When we apply the coaching model in the academic arena, the potential for student success (as measured by improved learning, increased retention and completion rates, and increased student satisfaction) is similar to the increased productivity, decreased turnover, and improved satisfaction being experienced in corporations where coaching has been incorporated.
Here’s what coaching might look like in the different encounters students have within an institution:
Recruitment & Admissions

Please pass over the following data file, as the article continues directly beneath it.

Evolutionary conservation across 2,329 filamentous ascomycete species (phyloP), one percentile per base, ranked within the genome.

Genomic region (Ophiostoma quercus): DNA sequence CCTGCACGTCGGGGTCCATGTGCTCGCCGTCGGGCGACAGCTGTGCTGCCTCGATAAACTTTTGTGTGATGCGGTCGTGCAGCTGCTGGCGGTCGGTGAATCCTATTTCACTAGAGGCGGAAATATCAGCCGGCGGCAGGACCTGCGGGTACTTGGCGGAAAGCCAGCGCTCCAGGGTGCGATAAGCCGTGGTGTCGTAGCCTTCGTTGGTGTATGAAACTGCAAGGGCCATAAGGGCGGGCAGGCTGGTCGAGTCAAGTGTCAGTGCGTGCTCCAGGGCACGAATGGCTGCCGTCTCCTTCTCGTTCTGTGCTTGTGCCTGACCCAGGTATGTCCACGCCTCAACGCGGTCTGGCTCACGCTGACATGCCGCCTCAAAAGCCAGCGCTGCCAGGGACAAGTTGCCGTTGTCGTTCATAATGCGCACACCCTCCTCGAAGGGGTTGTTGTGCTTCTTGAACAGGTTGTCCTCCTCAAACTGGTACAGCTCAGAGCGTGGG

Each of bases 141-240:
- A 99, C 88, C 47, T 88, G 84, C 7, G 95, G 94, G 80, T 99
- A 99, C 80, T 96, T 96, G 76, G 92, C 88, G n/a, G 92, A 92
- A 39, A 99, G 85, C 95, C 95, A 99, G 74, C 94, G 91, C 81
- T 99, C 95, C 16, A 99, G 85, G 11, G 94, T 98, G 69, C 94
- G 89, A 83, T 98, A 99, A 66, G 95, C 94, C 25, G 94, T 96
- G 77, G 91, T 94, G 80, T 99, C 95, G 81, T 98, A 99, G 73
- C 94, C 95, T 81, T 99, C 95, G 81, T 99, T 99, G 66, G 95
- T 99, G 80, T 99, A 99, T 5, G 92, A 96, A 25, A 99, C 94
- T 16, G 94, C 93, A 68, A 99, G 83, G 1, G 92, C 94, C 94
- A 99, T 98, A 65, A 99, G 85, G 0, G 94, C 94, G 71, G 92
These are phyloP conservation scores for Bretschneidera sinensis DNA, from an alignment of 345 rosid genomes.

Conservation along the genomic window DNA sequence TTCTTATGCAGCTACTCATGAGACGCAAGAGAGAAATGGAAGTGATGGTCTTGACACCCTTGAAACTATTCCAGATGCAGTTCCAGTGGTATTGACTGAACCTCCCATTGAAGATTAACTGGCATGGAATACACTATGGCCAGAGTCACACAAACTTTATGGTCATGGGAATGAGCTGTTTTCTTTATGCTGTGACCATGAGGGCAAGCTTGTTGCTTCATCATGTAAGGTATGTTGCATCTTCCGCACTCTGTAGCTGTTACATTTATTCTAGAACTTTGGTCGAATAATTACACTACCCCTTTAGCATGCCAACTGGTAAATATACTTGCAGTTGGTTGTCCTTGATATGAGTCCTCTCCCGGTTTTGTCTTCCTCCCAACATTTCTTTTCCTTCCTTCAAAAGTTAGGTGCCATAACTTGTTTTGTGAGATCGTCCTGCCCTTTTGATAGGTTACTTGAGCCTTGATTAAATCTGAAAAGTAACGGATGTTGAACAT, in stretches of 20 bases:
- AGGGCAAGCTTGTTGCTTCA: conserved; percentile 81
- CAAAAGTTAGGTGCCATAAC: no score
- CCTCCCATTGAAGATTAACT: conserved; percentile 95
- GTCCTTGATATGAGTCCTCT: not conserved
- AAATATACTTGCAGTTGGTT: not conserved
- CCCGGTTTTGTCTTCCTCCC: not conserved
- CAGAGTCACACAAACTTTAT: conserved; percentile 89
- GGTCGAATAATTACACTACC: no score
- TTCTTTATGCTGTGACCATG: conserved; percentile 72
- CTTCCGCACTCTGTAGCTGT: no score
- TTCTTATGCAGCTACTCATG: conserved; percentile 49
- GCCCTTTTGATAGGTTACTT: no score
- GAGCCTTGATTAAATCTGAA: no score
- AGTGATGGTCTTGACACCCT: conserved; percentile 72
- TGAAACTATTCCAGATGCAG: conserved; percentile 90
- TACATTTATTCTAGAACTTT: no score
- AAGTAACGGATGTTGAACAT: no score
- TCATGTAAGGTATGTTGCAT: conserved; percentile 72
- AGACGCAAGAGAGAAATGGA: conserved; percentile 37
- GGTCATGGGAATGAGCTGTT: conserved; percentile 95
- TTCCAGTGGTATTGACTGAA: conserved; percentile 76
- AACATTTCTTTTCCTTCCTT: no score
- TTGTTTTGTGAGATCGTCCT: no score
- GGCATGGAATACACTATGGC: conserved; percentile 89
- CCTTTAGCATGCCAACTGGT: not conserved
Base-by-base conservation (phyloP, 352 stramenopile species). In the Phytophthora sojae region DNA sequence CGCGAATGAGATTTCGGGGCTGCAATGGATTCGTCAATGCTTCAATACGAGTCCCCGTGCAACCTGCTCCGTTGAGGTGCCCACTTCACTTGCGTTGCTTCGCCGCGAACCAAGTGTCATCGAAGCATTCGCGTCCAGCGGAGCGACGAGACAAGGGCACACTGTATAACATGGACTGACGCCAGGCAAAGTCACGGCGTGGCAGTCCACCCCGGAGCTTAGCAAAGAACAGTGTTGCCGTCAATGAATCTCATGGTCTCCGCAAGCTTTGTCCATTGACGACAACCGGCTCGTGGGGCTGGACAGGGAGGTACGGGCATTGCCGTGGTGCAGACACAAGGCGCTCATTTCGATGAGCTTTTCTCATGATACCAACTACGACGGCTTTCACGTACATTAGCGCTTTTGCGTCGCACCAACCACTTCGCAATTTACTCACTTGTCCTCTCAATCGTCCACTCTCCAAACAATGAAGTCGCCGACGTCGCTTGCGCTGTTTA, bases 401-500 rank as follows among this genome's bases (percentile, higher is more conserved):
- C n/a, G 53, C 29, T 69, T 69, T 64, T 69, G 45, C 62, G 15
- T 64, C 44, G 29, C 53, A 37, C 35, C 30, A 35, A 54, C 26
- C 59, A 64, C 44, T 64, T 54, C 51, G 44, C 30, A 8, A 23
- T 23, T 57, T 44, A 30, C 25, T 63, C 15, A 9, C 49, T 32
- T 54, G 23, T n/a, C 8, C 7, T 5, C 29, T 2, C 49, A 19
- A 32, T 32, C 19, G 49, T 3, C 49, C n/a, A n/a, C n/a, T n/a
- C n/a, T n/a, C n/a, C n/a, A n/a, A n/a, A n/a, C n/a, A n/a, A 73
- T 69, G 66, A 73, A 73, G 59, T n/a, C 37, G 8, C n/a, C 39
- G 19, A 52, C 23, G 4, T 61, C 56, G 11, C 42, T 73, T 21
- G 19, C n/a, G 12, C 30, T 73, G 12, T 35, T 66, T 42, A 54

During the initial introduction to the institution (the admissions process), the trust relationship begins. Admissions meetings are the place where the institution articulates and clarifies two sets of expectations: (1) what the student can expect from the college/university and (2) what the institution expects from the student in terms of commitment, motivation, and engagement. Generally, colleges focus more attention on the first set of expectations and do not outline what is expected of students in return. The result is often passive involvement by a student motivated more by doing what’s next than in doing what’s really important. In the coaching model, expectations are clearly outlined at the onset of the relationship. Performance goals are set. Standards of measurement are agreed upon. Knowing and agreeing to what’s expected increases the student’s commitment to program completion.